PM denies banning word ‘Brexit’ - but says it’s over so word is not needed
- Credit: PA Wire/PA Images
Boris Johnson has denied he has banned the word 'Brexit' in Downing Street - but delivered a speech where he did not mention it once.
In his latest speech Johnson delivered a 3,400 word speech on 'unleashing Britain's potential' now the UK has left the European Union.
But there was a notable absence of the word 'Brexit' during his presentation in Greenwich, which led reporters to question whether he really had banned the word after reports late last year.
The prime minister denied the reports, and the suggestion, claiming that because it had now "happened" there was no need to reference it.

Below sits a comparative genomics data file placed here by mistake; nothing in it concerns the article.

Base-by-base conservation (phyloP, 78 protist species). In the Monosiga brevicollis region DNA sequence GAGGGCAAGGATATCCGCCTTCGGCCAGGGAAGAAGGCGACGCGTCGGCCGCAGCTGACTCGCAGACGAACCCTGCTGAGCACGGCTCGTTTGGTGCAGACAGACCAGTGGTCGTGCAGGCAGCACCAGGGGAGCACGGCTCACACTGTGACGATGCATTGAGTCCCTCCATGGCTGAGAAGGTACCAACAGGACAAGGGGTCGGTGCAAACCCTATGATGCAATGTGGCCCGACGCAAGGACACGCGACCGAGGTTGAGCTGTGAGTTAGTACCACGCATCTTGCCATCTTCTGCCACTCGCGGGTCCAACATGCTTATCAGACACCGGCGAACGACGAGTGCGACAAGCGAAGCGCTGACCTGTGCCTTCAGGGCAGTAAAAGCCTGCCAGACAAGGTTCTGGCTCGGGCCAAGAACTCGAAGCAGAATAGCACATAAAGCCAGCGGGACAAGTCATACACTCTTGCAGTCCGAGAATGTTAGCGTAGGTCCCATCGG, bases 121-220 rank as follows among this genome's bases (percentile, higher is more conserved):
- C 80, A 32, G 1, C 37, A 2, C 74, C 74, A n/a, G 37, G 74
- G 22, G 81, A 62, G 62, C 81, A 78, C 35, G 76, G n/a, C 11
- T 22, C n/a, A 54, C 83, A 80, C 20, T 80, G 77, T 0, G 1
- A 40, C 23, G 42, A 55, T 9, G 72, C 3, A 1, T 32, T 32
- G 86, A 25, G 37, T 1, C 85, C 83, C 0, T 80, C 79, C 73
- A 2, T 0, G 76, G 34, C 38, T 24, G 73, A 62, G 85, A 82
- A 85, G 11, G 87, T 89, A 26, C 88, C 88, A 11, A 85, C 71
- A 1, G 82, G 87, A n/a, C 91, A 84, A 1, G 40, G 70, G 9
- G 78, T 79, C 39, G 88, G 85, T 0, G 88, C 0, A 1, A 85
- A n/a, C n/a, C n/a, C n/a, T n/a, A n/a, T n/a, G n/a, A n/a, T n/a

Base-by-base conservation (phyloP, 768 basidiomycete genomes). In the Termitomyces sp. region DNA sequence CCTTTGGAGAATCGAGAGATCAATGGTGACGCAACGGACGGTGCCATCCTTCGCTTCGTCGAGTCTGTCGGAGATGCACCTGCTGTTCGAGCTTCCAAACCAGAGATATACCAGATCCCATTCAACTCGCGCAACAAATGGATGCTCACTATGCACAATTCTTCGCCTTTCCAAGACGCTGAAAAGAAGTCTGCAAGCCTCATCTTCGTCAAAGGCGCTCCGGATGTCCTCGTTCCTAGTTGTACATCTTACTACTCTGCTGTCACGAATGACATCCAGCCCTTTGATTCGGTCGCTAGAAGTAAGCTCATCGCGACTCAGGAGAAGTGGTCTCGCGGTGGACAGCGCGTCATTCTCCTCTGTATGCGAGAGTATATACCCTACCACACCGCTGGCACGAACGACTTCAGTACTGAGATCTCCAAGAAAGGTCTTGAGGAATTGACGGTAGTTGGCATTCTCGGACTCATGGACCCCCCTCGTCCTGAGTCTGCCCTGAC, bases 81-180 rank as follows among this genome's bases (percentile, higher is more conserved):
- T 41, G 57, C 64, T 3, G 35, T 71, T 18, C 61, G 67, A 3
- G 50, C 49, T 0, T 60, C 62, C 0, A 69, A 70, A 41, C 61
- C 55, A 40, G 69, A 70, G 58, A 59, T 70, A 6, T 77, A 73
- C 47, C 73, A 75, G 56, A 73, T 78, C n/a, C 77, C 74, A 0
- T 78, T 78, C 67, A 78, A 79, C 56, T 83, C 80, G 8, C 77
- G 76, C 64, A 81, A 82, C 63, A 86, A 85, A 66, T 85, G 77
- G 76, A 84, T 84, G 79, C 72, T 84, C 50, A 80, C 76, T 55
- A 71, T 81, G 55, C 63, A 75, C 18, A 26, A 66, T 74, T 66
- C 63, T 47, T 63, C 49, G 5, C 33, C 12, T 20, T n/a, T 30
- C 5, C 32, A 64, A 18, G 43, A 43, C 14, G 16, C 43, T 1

He said: "It's not banned, it's just over. It has happened.
"It is like the glorious revolution that preceded the events chronicled above.
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"It is gone - I won't say it's like the Big Bang or the Norman conquest - but it is receding behind us in history and that's the approach we should take to it."
It follows the closure of the Department for Exiting the European Union, which now leaves the responsibility of securing a post-Brexit deal with a new team called Taskforce Europe.
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